Date of last revision: 29 Dec 96
Everyone has a set of fundamental assumptions and beliefs that shape his or her thoughts, speech, and actions, though few take the time to examine them, much less articulate them. Here are mine.
I am a Christian. What I believe is well represented by two passages
from the Bible, which I consider to be the written revelation
of God and, rightly interpreted, the standard of truth and morality.
I've integrated these passages below and linked certain key terms
and phrases to my interpretations. With the exception of one very
key word (which is noted), all Bible quotations are from the Holy Bible,
New International Version, copyright 1973, 1978, and 1984 by International
|John 1:1-14||Colossians 1:15-20|
|In the beginning was The Logos, and The Logos was with God, and The Logos was God. He was with God in the beginning. Through him all things were made; without him nothing was made that has been made.|
|He is the image of the invisible God, the firstborn over all creation. For by him all things were created: things in heaven and on earth, visible and invisible, whether thrones or powers or rulers or authorities; all things were created by him and for him. He is before all things, and in him all things hold together.|
In him was life, and that life was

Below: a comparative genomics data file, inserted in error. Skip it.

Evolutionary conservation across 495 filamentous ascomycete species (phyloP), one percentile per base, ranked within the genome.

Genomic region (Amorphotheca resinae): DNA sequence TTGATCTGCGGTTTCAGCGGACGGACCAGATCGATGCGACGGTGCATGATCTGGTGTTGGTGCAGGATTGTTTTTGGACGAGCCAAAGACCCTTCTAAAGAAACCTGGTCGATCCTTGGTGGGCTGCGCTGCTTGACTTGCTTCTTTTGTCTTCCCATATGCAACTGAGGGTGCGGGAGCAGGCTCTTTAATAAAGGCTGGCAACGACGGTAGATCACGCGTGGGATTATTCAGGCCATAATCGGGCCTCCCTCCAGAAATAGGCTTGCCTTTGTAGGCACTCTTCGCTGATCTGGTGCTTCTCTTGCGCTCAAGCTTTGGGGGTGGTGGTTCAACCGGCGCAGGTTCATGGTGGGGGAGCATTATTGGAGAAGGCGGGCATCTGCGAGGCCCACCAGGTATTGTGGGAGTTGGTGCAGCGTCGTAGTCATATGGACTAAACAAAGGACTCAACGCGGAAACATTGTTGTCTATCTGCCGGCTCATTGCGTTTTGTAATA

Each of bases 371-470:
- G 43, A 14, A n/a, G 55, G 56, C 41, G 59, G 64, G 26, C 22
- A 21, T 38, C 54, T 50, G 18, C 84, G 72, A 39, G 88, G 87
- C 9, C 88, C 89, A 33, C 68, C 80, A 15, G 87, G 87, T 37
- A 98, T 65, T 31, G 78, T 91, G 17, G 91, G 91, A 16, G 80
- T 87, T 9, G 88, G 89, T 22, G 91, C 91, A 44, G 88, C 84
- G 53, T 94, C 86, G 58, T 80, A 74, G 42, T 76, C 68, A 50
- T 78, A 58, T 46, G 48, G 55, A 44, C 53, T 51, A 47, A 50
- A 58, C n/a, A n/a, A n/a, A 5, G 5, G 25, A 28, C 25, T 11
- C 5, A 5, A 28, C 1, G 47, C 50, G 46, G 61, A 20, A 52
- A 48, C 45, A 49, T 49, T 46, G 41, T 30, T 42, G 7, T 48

the light of men. The light shines in the
darkness, but the darkness has not understood
[or overcome] it. ...
The true light that gives light to every man was coming into the world. He was in the world, and though the world was made through him, the world did not recognize him. He came to that which was his own, but his own did not receive him.
Yet to all who received him, to those who believed in his name, he gave the right to become children of God -- children born not of natural descent, nor of human decision or a husband's will, but born of God.
The Logos became flesh and made his dwelling among us. We have seen his glory, the glory of the One and Only, who came from the Father, full of grace and truth.
And he is the head of the body, the church;
he is the beginning and the firstborn from among the dead, so
that in everything he might have the supremacy.
For God was pleased to have all his fullness dwell in him, and through him to reconcile to himself all things, whether things on earth or things in heaven, by making peace through his blood, shed on the cross.
The Logos is the fundamental creative and ordering principle of the universe. Consistent with that order, it is the chief purpose of humankind and our highest calling to enjoy eternal life, which is intimate knowledge of God, and to enter the Kingdom of God. With but one exception, through uncontrolled self-interest we defy that order and pursue our own ends through our own means, breaking the intended relationship with God. But The Logos became flesh as Jesus Christ, and through his life, death, and resurrection enabled full reconciliation. It is up to us to accept that grace and fulfill our purpose.
The Gospel (Good News) of John is the fourth book of the New Testament. It is an account of the ministry of Jesus Christ written by John, one of Christ's disciples. It was written in the late first century AD, perhaps between 70 and 85, perhaps as a supplement to the three other gospels, which were written earlier. It is believed that the book was written for a readership well acquainted with Greek philosophy.